Cynara cardunculus (Cardoon) (AGM)
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The cardoon (Cynara cardunculus), also called the artichoke thistle, cardone, cardoni, carduni or cardi, is a thistle-like plant in the aster family Asteraceae. It is the naturally occurring form of the same species as the globe artichoke, and has many cultivated varieties. It is native to the western and central Mediterranean region, where it was domesticated in ancient times.
There are two main cultivar groups, the Cardoon (Cynara cardunculus Cardoon Group, (syn. C. cardunculus var. Altilis) selected for edible leaf stems, and the Artichoke (Cynara cardunculus Scolymus Group, previously distinguished as Cynara scolymus or C. cardunculus var. scolymus), selected for the edible flower buds. They differ from the wild plant in being larger (up to 2 m tall), much less spiny, and with thicker leaf stems and larger flowers; all characteristics selected by man for greater crop yield and easier harvest and processing. The cardoon was popular in Greek, Roman, and Persian cuisine, and remained popular in medieval and early modern Europe. It also became common in the vegetable gardens of colonial America. They fell from fashion only in the late 19th century, but the artichoke is still widely cultivated for culinary use, and the cardoon now more widely grown, at least in the UK as an ornamental. A wonderful plant for the back of the border. This variety grows to around 150-180cm tall, with silvery toothed leaves. One of the most notable things about this plant though is its striking purple flowers, like a giant thistle! These are almost an electric purple, and are incredibly attractive to insects, which is a definite plus!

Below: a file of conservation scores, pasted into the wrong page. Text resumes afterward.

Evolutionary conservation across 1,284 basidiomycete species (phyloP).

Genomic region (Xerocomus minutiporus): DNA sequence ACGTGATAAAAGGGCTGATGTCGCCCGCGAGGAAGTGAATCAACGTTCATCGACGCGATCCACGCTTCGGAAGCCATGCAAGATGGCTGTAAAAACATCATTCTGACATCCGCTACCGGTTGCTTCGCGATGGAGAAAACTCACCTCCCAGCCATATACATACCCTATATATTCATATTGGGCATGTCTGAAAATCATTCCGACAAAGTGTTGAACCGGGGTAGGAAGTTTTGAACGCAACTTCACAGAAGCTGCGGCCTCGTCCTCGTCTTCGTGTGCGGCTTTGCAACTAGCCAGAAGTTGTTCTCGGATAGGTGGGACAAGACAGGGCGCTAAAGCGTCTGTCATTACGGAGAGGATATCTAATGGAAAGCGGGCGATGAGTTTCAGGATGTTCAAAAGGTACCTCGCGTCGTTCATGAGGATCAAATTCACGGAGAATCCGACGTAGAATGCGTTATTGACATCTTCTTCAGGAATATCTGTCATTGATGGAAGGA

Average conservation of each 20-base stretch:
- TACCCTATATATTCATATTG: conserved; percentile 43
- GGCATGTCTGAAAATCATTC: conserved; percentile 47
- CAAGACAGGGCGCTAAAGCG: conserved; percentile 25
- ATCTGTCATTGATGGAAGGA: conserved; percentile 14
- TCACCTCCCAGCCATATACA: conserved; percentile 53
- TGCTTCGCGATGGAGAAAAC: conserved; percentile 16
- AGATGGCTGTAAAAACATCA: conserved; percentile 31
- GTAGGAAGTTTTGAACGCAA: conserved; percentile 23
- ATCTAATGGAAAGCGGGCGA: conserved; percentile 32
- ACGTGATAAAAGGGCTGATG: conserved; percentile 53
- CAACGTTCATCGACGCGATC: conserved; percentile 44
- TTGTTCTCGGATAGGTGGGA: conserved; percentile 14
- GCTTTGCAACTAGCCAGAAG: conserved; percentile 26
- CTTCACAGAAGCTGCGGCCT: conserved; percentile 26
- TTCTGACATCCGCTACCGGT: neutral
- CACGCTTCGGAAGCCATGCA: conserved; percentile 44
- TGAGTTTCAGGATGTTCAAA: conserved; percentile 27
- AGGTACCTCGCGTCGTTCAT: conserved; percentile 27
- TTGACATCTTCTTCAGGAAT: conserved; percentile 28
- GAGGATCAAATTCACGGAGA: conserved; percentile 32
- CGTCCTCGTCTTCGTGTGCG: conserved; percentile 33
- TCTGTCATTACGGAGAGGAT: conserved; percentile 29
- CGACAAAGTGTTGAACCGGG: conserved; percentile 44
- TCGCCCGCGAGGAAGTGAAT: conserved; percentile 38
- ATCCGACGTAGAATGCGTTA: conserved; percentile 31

Cardoon will flourish in any well drained soil, especially chalky soils. Preferring a position in full sun - ideal for a hot, dry, south facing border. Shelter from strong winds. Soil, alkaline or neutral, loam, chalk or sand.
Uses: If you are of a mind to do so, eat it, otherwise enjoy the dramatic foliage and plant as a specimen, or place at the very back of the border. Attractive to bees.
Pruning \ Aftercare : Remove old foliage and flower stems in winter.